Sources of Variation in Osmotic Potentials with Special Reference to North American Tree Species
The purpose of this review is to discuss sources of variation in osmotic potentials (), with special reference to North American tree species. Lowering of osmotic potentials by solute accumulation (osmotic adjustment) has been reported in a wide variety of tree species during drought, but not in all species. Osmotic potentials at zero turgor for 37 tree species throughout the United States and Canada averaged (± s.e.) - 2.06 ± 0.13 MPa and - 2.54 ± 0.06 MPa for leaves or shoots under moist and dry conditions, respectively. The low standard error associated with the mean values suggest that, as a group, North American trees develop fairly similar osmotic potentials for a range of moisture conditions. Substantial solute accumulation often routinely occurs in developing leaves and in over-wintering leaves. Drought preconditioning can increase physiological activity in plants during subsequent drought by lowering . However, if drought is imposed too rapidly osmotic adjustment may not occur. Physiological plasticity in trees may cause variations in in responses to light regime and leaf canopy position. Light and nutrient regimes that promote high net photosynthesis should also promote the ability to osmotically adjust. However, stomatal responses and growth during water and nutrient stress may be unrelated to osmotic potentials because of species differences in rooting and water transport, guard cell turgor not being closely coupled with that of the bulk leaf, and changes in plant growth regulator concentrations. When examining changes in osmotic potentials using pressure-volume curves, it is important to rehydrate plant material to a water potential characteristic for that species at full hydration in the field. Moreover, as with most physiological measurements, sampling variation in light regime, canopy position, nutrient status, temperature, age, phenology, drought history, and diurnal timing of harvesting of the leaves and shoots should be minimized. For. Sci. 34(4):1030-1046.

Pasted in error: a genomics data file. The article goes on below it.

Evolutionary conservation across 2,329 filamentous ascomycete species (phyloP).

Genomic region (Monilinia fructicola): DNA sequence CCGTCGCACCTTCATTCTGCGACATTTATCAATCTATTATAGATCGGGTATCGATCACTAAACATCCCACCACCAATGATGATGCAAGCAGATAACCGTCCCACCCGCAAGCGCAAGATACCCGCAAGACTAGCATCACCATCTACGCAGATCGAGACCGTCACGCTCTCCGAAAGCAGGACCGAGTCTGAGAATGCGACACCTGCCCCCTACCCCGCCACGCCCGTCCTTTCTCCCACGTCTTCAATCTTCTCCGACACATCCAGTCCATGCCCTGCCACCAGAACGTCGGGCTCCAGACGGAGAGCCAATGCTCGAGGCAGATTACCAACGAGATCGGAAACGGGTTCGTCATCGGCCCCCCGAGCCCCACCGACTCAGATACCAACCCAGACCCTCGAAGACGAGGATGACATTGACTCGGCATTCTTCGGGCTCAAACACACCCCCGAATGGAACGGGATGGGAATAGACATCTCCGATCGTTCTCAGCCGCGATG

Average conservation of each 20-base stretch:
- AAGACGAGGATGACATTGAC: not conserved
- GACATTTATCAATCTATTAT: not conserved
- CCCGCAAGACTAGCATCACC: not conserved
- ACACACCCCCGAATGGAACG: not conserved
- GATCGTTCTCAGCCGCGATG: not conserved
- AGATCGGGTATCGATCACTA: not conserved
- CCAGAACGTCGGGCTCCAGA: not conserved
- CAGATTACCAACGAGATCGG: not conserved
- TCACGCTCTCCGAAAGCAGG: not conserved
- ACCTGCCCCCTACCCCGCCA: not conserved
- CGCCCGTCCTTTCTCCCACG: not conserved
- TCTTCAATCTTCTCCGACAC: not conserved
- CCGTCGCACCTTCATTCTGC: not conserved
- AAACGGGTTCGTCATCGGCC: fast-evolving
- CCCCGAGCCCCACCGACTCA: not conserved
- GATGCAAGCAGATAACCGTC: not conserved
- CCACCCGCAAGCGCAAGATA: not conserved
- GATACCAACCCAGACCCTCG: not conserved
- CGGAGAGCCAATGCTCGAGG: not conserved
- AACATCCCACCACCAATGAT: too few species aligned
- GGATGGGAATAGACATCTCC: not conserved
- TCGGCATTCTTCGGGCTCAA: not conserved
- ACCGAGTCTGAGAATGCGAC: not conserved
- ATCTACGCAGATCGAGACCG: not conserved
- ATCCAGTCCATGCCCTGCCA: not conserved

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Document Type: Journal Article
Affiliations: Assistant Professor, School of Forest Resources, 4 Ferguson Building, The Pennsylvania State University, University Park, PA 16802
Publication date: 1988-12-01
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